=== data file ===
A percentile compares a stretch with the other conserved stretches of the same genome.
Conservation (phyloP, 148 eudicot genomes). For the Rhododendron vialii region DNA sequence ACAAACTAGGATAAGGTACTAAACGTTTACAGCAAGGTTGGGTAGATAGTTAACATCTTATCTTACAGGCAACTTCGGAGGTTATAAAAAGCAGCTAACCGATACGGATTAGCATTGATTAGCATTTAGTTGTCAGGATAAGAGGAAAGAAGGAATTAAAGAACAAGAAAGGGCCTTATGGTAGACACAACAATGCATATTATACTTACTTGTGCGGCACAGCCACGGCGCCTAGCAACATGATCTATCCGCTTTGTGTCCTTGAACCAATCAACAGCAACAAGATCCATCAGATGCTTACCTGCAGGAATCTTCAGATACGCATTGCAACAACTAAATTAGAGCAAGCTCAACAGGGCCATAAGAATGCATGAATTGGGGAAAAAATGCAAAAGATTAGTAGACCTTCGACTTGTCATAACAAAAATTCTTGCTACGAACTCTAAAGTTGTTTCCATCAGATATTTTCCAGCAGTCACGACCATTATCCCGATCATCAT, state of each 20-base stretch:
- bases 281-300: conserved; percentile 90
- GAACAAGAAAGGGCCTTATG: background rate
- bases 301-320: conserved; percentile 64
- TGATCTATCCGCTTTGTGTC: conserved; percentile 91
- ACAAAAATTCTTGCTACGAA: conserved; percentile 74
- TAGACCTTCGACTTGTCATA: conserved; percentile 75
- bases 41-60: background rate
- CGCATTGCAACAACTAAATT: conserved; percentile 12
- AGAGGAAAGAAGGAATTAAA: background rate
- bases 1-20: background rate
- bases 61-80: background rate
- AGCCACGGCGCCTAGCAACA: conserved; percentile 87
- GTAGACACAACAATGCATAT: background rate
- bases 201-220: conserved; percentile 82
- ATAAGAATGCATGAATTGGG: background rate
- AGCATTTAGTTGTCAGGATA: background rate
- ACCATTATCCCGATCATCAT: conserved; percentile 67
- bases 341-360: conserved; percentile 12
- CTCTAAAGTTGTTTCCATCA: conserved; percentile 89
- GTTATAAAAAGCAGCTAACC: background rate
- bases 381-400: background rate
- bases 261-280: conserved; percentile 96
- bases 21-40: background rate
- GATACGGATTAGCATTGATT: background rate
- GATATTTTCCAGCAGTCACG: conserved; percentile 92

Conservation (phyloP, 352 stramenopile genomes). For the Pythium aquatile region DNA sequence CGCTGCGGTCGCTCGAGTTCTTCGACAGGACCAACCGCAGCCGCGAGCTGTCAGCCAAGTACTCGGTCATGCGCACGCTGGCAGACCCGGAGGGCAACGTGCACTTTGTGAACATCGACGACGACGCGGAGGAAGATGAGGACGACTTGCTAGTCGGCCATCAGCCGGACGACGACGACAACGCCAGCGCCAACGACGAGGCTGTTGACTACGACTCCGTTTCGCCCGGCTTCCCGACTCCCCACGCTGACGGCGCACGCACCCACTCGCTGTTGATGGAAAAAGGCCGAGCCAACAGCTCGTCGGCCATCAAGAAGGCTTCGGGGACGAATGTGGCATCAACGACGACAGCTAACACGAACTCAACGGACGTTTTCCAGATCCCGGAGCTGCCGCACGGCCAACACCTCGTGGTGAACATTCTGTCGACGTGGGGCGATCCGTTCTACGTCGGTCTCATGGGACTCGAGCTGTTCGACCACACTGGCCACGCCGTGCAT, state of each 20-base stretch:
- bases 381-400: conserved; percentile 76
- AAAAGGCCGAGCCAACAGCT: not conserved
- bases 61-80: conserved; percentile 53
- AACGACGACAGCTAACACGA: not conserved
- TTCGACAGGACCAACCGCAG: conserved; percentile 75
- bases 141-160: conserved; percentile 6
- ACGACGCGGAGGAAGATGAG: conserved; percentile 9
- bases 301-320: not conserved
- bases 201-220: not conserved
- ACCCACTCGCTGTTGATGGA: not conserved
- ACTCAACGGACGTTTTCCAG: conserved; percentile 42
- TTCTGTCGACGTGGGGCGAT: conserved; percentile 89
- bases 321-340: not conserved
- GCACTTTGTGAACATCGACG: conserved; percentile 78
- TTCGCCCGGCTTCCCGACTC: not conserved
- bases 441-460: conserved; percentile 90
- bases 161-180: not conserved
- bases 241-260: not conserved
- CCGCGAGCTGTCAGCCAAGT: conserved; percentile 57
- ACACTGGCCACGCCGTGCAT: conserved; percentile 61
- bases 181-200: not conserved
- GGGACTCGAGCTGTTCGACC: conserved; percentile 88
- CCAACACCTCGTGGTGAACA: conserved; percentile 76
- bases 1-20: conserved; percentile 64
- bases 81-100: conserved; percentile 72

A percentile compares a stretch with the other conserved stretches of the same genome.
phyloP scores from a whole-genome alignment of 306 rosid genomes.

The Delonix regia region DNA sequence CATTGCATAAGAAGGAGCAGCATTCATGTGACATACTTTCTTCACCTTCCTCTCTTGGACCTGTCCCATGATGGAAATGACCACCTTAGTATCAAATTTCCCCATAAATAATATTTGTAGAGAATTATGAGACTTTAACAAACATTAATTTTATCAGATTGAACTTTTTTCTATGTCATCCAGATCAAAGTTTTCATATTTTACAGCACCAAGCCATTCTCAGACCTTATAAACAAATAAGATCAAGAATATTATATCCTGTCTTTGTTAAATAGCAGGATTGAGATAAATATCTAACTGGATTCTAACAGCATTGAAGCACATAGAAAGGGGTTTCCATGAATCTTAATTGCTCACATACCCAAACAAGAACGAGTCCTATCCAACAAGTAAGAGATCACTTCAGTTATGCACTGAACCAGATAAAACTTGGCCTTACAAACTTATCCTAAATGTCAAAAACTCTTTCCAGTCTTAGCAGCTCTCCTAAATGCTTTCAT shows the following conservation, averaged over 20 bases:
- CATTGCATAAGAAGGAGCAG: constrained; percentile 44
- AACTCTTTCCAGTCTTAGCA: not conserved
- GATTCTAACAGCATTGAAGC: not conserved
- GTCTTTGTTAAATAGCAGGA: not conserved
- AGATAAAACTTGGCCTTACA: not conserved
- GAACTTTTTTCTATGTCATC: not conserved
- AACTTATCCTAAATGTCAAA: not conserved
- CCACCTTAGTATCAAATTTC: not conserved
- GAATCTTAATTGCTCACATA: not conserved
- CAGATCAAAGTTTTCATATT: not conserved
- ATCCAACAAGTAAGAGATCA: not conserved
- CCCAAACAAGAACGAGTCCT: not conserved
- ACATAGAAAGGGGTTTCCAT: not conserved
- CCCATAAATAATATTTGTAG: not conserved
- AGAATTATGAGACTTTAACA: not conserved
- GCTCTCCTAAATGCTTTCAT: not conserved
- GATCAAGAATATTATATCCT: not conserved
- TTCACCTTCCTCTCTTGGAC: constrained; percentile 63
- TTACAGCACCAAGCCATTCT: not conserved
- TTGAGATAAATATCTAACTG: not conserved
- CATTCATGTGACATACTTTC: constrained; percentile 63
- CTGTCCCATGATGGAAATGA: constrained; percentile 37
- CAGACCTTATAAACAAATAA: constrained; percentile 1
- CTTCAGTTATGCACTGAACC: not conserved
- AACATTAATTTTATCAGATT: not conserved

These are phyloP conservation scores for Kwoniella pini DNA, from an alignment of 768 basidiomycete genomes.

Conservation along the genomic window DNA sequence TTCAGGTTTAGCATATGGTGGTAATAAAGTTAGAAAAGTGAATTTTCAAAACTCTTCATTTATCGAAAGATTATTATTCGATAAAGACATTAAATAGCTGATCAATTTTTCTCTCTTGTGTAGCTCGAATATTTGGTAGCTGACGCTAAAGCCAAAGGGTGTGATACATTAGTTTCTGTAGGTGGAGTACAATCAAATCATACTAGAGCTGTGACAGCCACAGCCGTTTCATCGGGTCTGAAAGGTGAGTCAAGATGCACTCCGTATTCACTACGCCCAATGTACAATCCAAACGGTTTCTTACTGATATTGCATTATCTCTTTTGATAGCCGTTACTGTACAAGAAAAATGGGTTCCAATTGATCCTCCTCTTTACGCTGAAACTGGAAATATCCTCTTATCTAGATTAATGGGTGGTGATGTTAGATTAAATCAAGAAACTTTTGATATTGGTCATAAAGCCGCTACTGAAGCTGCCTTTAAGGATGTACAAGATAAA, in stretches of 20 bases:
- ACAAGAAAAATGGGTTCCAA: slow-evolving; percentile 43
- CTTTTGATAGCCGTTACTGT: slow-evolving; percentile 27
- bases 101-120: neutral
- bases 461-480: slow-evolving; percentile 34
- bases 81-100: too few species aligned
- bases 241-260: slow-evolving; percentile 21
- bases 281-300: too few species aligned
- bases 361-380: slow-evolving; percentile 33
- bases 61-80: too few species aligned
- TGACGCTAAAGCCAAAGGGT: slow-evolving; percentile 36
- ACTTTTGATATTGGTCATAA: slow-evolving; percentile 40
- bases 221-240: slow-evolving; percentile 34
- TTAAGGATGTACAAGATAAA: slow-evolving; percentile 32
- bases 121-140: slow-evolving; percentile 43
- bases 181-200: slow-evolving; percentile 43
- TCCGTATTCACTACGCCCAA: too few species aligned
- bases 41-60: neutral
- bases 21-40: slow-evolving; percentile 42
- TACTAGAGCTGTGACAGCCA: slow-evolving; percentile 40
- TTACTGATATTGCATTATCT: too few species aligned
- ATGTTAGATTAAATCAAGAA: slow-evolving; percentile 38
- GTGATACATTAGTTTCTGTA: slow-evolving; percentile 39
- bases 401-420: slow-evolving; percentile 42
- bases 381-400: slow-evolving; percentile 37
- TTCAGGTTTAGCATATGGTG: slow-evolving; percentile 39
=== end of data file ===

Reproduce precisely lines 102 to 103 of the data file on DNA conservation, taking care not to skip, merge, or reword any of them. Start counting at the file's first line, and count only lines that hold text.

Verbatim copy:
- TACTAGAGCTGTGACAGCCA: slow-evolving; percentile 40
- TTACTGATATTGCATTATCT: too few species aligned